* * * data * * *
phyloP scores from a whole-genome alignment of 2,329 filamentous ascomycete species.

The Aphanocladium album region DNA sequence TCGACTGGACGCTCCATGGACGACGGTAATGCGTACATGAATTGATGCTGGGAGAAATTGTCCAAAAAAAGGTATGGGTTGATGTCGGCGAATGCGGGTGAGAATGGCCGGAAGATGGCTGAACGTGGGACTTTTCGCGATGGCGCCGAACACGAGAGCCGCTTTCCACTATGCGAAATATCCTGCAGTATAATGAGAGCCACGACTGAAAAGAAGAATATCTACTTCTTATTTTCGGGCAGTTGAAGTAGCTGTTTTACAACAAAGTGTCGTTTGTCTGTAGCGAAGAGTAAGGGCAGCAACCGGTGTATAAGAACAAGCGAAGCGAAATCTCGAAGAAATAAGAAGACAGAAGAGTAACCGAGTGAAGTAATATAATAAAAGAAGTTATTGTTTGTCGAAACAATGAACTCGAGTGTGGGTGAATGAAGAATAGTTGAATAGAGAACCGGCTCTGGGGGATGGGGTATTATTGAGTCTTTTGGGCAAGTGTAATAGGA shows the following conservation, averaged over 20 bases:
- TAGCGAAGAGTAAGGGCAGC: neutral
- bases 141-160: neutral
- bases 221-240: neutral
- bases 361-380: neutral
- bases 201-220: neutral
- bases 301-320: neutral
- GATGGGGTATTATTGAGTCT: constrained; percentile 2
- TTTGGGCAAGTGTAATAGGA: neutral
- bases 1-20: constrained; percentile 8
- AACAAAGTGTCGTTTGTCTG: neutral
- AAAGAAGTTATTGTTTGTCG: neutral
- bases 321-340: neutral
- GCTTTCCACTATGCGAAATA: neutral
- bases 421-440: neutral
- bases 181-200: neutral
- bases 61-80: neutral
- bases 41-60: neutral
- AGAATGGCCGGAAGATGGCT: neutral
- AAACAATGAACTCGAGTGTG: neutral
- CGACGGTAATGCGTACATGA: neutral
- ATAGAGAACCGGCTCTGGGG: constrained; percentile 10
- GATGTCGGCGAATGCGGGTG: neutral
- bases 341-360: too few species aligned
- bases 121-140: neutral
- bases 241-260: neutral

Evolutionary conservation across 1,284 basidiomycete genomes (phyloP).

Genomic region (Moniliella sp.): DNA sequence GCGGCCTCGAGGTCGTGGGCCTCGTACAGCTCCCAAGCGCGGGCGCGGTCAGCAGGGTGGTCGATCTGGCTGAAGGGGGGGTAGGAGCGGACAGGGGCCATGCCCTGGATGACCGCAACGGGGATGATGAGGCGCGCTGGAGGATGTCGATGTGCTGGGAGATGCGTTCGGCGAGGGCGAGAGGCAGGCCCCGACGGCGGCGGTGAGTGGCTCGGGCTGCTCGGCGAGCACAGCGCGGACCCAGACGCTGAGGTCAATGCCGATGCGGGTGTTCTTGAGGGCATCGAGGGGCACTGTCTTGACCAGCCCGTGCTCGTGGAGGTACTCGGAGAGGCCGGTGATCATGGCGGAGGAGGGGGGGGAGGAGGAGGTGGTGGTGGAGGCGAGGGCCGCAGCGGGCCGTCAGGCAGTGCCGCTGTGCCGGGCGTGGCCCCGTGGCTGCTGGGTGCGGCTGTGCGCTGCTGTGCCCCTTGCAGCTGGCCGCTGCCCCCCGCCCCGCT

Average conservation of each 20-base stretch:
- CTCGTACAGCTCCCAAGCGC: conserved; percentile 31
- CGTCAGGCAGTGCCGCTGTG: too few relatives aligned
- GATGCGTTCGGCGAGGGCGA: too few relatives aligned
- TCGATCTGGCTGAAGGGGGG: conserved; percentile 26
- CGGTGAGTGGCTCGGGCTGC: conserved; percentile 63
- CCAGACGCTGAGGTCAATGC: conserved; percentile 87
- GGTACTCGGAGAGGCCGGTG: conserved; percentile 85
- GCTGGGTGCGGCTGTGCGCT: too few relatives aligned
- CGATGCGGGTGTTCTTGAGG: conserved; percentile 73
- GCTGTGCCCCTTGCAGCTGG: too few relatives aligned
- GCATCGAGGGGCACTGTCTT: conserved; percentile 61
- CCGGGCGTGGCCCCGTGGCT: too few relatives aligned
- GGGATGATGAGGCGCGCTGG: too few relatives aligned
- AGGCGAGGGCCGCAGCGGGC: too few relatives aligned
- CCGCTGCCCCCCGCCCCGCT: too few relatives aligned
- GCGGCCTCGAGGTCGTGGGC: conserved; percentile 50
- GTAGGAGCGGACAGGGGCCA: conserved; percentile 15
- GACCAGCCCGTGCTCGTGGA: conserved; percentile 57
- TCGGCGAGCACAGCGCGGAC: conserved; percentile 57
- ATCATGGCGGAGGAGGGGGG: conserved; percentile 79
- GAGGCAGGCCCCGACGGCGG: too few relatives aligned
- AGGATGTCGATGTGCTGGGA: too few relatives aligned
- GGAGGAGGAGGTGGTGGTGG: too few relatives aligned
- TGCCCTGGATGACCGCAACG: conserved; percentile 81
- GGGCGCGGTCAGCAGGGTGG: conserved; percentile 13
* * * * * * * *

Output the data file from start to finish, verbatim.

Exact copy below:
phyloP scores from a whole-genome alignment of 2,329 filamentous ascomycete species.

The Aphanocladium album region DNA sequence TCGACTGGACGCTCCATGGACGACGGTAATGCGTACATGAATTGATGCTGGGAGAAATTGTCCAAAAAAAGGTATGGGTTGATGTCGGCGAATGCGGGTGAGAATGGCCGGAAGATGGCTGAACGTGGGACTTTTCGCGATGGCGCCGAACACGAGAGCCGCTTTCCACTATGCGAAATATCCTGCAGTATAATGAGAGCCACGACTGAAAAGAAGAATATCTACTTCTTATTTTCGGGCAGTTGAAGTAGCTGTTTTACAACAAAGTGTCGTTTGTCTGTAGCGAAGAGTAAGGGCAGCAACCGGTGTATAAGAACAAGCGAAGCGAAATCTCGAAGAAATAAGAAGACAGAAGAGTAACCGAGTGAAGTAATATAATAAAAGAAGTTATTGTTTGTCGAAACAATGAACTCGAGTGTGGGTGAATGAAGAATAGTTGAATAGAGAACCGGCTCTGGGGGATGGGGTATTATTGAGTCTTTTGGGCAAGTGTAATAGGA shows the following conservation, averaged over 20 bases:
- TAGCGAAGAGTAAGGGCAGC: neutral
- bases 141-160: neutral
- bases 221-240: neutral
- bases 361-380: neutral
- bases 201-220: neutral
- bases 301-320: neutral
- GATGGGGTATTATTGAGTCT: constrained; percentile 2
- TTTGGGCAAGTGTAATAGGA: neutral
- bases 1-20: constrained; percentile 8
- AACAAAGTGTCGTTTGTCTG: neutral
- AAAGAAGTTATTGTTTGTCG: neutral
- bases 321-340: neutral
- GCTTTCCACTATGCGAAATA: neutral
- bases 421-440: neutral
- bases 181-200: neutral
- bases 61-80: neutral
- bases 41-60: neutral
- AGAATGGCCGGAAGATGGCT: neutral
- AAACAATGAACTCGAGTGTG: neutral
- CGACGGTAATGCGTACATGA: neutral
- ATAGAGAACCGGCTCTGGGG: constrained; percentile 10
- GATGTCGGCGAATGCGGGTG: neutral
- bases 341-360: too few species aligned
- bases 121-140: neutral
- bases 241-260: neutral

Evolutionary conservation across 1,284 basidiomycete genomes (phyloP).

Genomic region (Moniliella sp.): DNA sequence GCGGCCTCGAGGTCGTGGGCCTCGTACAGCTCCCAAGCGCGGGCGCGGTCAGCAGGGTGGTCGATCTGGCTGAAGGGGGGGTAGGAGCGGACAGGGGCCATGCCCTGGATGACCGCAACGGGGATGATGAGGCGCGCTGGAGGATGTCGATGTGCTGGGAGATGCGTTCGGCGAGGGCGAGAGGCAGGCCCCGACGGCGGCGGTGAGTGGCTCGGGCTGCTCGGCGAGCACAGCGCGGACCCAGACGCTGAGGTCAATGCCGATGCGGGTGTTCTTGAGGGCATCGAGGGGCACTGTCTTGACCAGCCCGTGCTCGTGGAGGTACTCGGAGAGGCCGGTGATCATGGCGGAGGAGGGGGGGGAGGAGGAGGTGGTGGTGGAGGCGAGGGCCGCAGCGGGCCGTCAGGCAGTGCCGCTGTGCCGGGCGTGGCCCCGTGGCTGCTGGGTGCGGCTGTGCGCTGCTGTGCCCCTTGCAGCTGGCCGCTGCCCCCCGCCCCGCT

Average conservation of each 20-base stretch:
- CTCGTACAGCTCCCAAGCGC: conserved; percentile 31
- CGTCAGGCAGTGCCGCTGTG: too few relatives aligned
- GATGCGTTCGGCGAGGGCGA: too few relatives aligned
- TCGATCTGGCTGAAGGGGGG: conserved; percentile 26
- CGGTGAGTGGCTCGGGCTGC: conserved; percentile 63
- CCAGACGCTGAGGTCAATGC: conserved; percentile 87
- GGTACTCGGAGAGGCCGGTG: conserved; percentile 85
- GCTGGGTGCGGCTGTGCGCT: too few relatives aligned
- CGATGCGGGTGTTCTTGAGG: conserved; percentile 73
- GCTGTGCCCCTTGCAGCTGG: too few relatives aligned
- GCATCGAGGGGCACTGTCTT: conserved; percentile 61
- CCGGGCGTGGCCCCGTGGCT: too few relatives aligned
- GGGATGATGAGGCGCGCTGG: too few relatives aligned
- AGGCGAGGGCCGCAGCGGGC: too few relatives aligned
- CCGCTGCCCCCCGCCCCGCT: too few relatives aligned
- GCGGCCTCGAGGTCGTGGGC: conserved; percentile 50
- GTAGGAGCGGACAGGGGCCA: conserved; percentile 15
- GACCAGCCCGTGCTCGTGGA: conserved; percentile 57
- TCGGCGAGCACAGCGCGGAC: conserved; percentile 57
- ATCATGGCGGAGGAGGGGGG: conserved; percentile 79
- GAGGCAGGCCCCGACGGCGG: too few relatives aligned
- AGGATGTCGATGTGCTGGGA: too few relatives aligned
- GGAGGAGGAGGTGGTGGTGG: too few relatives aligned
- TGCCCTGGATGACCGCAACG: conserved; percentile 81
- GGGCGCGGTCAGCAGGGTGG: conserved; percentile 13